May 27, 2008
Don’t be labeled ‘that parent’ in youth sports by Randy Capps
Don’t be labeled ‘that parent’ in youth sports
By Randy Capps- Community sports editor
There’s always one. No matter where you are, whether it’s a Dixie Youth Baseball game, a soccer match or a basketball game, there’s always somebody — usually a parent — who takes things a little too far. With the recent incident in Wilson involving a parent running out on to a soccer field to break up a fight during a match between Gray’s Creek and Hunt high schools, parental behavior at youth sporting events has been a hot topic recently. Yelling at umpires, bumping into other people’s children or screaming at your own child are things that parents should avoid when it comes to youth sports.
THE VOCAL PARENT
“Come on, blue. That was a terrible call. You ought to be ashamed of yourself.” That verbal volley comes flying from the bleachers during baseball games on a regular basis. The irony is that the subject of the scorn isn’t paying the slightest bit of attention.
“If I’m doing two games a day, I’ll usually hear seven or eight complaints,” Timothy Locklear, a second-year umpire, said last week before a game at Eastover. “We’re trained to ignore it and stay focused (so we can) pay attention to the game.”
Since they’re not listening, they really don’t mind the calls from the crowd. “You’ve got to have the fans into it,” he said. “I’m not really paying attention to it. That’s on the outside. I’m worried about the coach and the kids. As long as we’re not getting much from them, we’ll continue playing.” Umpires may not be listening, but the kids are.
THE PUSHY PARENT
Walk up the steps and out onto the football field at Pine Forest Middle School, and you might run into Richard Barefoot Jr.
Last week, he was sitting on an upside-down bucket, catching for his daughter, Paige, as she warmed up for the Wildcats’ Dixie Ponytail (11-12) softball game. He passed along some tips to his daughter as he retrieved a stray ball as she nodded in understanding. It’s easier and more fun, he says, to coach kids who actually want to be there. “In the past, there have been one or two times that, during a game, you’ll have a kid lash back at a parent for the pressure they’re putting on them. ‘You made me sign up. I didn’t want to play this,’” Barefoot said. “Whether it be softball, soccer or whatever, I’d like every child to be involved in some type of sport. “But see what the child wants to be involved in. Not just because mom or dad played baseball, you need to play softball or whatever.” Paige assumed her stance and fired another pitch toward her father on the bucket. “My daughter loves playing (softball),” he said. “She’s tried playing soccer in the past. I hope she decides to keep playing, but if she decided to stop, I’d deal with it and move on and hope she’d pick up an interest in something else.” Naturally, barefoot continued, kids are much more likely to be successful if they’re enjoying what they’re doing. “The kid is going to have more interest in doing better on the field and have a better attitude toward playing (if they want to be playing),” he said. “When you ask them to do something, they’ll run to first base instead of walking. Let the child have the choice. Because if they don’t want to be there, it’s probably not going to work out.”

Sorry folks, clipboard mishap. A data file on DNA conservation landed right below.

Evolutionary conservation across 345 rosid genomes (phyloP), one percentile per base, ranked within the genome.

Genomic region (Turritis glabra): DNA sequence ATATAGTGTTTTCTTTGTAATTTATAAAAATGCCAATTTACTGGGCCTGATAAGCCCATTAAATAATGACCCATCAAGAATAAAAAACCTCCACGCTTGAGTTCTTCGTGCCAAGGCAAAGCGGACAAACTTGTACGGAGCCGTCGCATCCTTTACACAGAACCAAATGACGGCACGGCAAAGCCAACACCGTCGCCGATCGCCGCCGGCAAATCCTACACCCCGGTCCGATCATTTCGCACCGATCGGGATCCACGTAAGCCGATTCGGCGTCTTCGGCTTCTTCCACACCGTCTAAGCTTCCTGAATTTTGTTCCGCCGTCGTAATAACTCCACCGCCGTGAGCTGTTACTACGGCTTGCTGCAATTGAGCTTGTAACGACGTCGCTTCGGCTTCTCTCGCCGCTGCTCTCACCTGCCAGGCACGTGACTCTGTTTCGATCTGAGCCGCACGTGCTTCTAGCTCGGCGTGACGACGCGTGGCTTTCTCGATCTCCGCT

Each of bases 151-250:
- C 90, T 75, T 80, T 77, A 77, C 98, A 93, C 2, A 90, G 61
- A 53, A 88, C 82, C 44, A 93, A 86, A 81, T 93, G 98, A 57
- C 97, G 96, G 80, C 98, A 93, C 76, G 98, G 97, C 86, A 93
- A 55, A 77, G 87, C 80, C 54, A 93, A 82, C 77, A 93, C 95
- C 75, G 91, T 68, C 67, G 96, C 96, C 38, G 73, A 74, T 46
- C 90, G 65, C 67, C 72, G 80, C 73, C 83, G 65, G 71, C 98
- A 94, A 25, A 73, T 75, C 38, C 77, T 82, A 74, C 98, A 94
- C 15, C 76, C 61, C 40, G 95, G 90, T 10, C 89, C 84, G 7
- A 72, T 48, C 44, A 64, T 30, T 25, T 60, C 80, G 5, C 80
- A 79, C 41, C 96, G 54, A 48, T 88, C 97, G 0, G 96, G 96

THE MISSING PARENT
With games and practices dotting the schedule, it’s inevitable that things will come up that will cause mom or dad to miss a game.
It happens, but keeping that to a minimum is important to keeping a player’s spirits up. Mark Mitchell, coach of the 11- and 12-year-old Heat indoor soccer team in Hope Mills, is a big believer in parent involvement. After a 6-2 victory over the Fire last weekend, Mitchell held court outside the Hope Mills Recreation Department, surrounded by players and parents passing out snacks and drinks. “We’re having a pretty good time,” he said. “All of the parents have been coming to practices and stuff and really supporting the team. We get along and we’re all having fun.” Of course, good times are much easier to have when you can share them with family. “I’ve seen kids come out there when their moms and dads can’t come to games and they say that ‘I wish my dad would have seen me hit that home run or I wish my mom would have seen me score that point.’ So yeah, it’s important (that parents try to be there).”
THE ANGRY PARENT
It’s often overlooked, but parents and coaches serve as role models for young athletes — whether they like it or not.
Donna Johnson, public relations director for the West Fayetteville Recreation Association, stresses that to the parents and coaches she deals with.
“If you have a problem don’t do it in front of kids,” she said. “People forget that kids remember a lot. “If adults will just act like adults, things will be a lot better. Every move we make is scrutinized by little eyes and ears.”
Check back next week for more great reading from Koach Karl….